Developing Sustainable Orthopaedic Care in Northern Tanzania: An International Collaboration

Sheth, Neil P., MD*; Hardaker, W. Mack, MS†; Zakielarz, Kevin S., MSPA‡; Rudolph, Michele, BS§; Massawe, Honest, MD‖; Levin, L. Scott, MD, FACS¶; Premkumar, Ajay, MD, MPH** *Department of Orthopaedic Surgery, Pennsylvania Hospital, Philadelphia, PA; †Lewis Katz School of Medicine at Temple University, Philadelphia, PA; ‡Pennsylvania Hospital, Philadelphia, PA; §Wharton School of Business, University of Pennsylvania, Philadelphia, PA; ‖Department of Orthopaedic Surgery, Kilimanjaro Christian Medical Center, Moshi, Tanzania; ¶Department of Orthopaedic Surgery, University of Pennsylvania, Philadelphia, PA; and **Department of Orthopaedic Surgery, Hospital for Special Surgery, New York, NY.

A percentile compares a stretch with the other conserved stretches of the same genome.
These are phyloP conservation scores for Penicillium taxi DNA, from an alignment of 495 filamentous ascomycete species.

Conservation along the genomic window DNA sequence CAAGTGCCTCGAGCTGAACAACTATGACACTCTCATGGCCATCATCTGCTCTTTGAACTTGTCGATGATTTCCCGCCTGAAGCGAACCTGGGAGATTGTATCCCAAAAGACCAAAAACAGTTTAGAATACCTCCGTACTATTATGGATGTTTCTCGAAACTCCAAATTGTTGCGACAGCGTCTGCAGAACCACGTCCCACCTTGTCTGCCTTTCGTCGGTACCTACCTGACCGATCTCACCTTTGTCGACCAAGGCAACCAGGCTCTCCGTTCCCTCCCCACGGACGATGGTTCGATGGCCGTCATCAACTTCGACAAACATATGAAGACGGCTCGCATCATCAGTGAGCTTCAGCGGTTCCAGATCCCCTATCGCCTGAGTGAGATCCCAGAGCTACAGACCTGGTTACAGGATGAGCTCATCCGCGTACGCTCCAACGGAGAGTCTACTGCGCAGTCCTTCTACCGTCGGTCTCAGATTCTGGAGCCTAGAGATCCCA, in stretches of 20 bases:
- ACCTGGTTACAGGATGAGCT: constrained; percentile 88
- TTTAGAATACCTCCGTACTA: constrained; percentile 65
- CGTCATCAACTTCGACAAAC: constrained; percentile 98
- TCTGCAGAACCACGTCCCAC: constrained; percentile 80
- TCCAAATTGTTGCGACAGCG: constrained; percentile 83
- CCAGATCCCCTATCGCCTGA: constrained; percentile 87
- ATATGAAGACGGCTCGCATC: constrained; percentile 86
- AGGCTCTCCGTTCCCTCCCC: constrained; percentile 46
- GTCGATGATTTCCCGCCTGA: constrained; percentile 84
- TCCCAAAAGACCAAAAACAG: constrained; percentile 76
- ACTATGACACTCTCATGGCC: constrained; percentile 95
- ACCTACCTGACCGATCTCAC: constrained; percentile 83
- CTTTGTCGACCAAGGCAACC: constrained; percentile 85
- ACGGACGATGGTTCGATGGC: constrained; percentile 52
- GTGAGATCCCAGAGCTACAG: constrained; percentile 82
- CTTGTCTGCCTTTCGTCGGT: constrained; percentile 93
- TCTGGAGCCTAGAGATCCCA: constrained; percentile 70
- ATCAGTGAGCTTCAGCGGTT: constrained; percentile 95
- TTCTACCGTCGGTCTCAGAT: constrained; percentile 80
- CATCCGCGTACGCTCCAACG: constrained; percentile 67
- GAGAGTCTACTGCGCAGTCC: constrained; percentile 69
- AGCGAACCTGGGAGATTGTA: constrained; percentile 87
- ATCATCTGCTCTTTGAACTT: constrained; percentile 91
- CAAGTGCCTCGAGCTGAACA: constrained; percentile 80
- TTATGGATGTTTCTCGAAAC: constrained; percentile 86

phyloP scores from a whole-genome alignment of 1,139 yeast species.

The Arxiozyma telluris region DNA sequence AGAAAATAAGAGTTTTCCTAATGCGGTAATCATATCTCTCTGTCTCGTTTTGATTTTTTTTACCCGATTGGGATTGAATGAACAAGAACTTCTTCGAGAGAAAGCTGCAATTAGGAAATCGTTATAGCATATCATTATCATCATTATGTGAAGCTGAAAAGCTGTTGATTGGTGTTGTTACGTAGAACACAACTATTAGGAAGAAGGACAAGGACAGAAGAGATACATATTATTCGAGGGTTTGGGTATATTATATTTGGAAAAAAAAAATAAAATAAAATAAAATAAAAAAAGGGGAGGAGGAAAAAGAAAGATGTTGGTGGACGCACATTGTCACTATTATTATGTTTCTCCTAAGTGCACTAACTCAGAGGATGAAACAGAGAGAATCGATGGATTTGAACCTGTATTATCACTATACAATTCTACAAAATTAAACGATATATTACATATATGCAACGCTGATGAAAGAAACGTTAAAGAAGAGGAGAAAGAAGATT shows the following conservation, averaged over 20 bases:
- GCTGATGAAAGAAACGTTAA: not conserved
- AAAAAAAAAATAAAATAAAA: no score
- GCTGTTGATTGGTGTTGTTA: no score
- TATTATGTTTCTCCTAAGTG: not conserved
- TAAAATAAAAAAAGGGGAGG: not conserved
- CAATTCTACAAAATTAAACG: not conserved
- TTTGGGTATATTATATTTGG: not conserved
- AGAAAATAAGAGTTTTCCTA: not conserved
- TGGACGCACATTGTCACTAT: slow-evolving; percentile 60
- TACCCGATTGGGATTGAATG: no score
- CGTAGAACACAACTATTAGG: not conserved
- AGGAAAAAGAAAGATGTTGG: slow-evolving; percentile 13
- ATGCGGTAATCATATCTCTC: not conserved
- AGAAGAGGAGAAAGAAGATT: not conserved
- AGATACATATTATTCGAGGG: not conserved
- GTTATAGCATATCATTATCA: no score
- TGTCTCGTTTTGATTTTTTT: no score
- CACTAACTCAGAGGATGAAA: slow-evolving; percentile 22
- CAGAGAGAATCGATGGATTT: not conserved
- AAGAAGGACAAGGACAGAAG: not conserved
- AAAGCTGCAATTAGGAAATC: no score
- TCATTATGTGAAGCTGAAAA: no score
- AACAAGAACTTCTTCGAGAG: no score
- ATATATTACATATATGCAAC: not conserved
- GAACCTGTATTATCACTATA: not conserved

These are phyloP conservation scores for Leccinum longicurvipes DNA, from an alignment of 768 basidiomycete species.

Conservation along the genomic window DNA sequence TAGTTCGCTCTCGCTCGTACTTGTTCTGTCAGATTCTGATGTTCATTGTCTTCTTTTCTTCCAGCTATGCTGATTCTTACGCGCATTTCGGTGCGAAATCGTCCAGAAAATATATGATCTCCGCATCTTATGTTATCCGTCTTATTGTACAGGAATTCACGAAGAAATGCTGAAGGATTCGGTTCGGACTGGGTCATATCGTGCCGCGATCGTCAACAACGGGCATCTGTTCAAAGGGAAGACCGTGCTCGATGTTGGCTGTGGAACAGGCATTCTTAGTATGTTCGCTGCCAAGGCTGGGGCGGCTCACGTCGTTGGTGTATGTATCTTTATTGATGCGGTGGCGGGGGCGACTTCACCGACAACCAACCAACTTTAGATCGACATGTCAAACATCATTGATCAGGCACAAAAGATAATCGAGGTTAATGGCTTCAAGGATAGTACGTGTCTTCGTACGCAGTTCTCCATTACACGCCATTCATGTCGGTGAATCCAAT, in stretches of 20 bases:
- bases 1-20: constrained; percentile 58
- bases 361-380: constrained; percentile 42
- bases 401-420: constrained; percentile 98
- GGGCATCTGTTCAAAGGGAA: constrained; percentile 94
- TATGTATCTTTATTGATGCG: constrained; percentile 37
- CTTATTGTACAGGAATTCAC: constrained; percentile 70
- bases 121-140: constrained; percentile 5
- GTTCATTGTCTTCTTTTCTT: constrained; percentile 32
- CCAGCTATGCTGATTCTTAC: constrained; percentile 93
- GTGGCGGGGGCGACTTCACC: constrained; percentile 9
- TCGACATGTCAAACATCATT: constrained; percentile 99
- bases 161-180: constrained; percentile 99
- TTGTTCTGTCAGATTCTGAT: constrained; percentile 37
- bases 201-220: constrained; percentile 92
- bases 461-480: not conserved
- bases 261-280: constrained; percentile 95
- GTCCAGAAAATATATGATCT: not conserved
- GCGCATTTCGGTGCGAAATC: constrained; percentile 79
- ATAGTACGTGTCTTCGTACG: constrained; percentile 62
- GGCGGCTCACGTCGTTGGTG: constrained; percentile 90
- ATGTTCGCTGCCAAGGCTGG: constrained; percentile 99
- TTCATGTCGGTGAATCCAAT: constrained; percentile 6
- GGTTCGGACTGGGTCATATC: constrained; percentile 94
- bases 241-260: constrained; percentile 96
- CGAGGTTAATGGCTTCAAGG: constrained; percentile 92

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Summary: There is a devastating lack of access to surgical care, including orthopaedic surgery, in low- and middle-income countries. Similar to other low- and middle-income countries, Tanzania has a severe shortage of trained orthopaedic surgeons. The surgeons available are inundated with acute trauma care and musculoskeletal infections; elective procedures are infrequently performed and the burden of neglected care continues to rise annually. Over the past several years, our interdisciplinary team of both American and Tanzanian members has worked to understand the current local cultural and economic barriers to increasing surgical capacity, ensuring surgical safety, delivering affordable care, providing adequate patient follow-up, and improving surgical education. We propose a new paradigm for the delivery of musculoskeletal care and creation of sustained surgical capacity in this setting by building an Orthopaedic Center of Excellence in Moshi, Tanzania, augmented by international partner institutions year-round. This initiative is a public–private partnership led by the University of Pennsylvania in conjunction with Kilimanjaro Christian Medical Center. A growing number of contributors, including the Tanzanian Health Ministry, several universities, and industry partners, including general electric (GE) Health Care Africa, are currently helping to advance this concept into reality. Through our model, we aim to increase surgical capacity and quality, as well as enhance local surgical education, with the ultimate objective of training the next generation of African surgeons in the latest surgical techniques and equipment.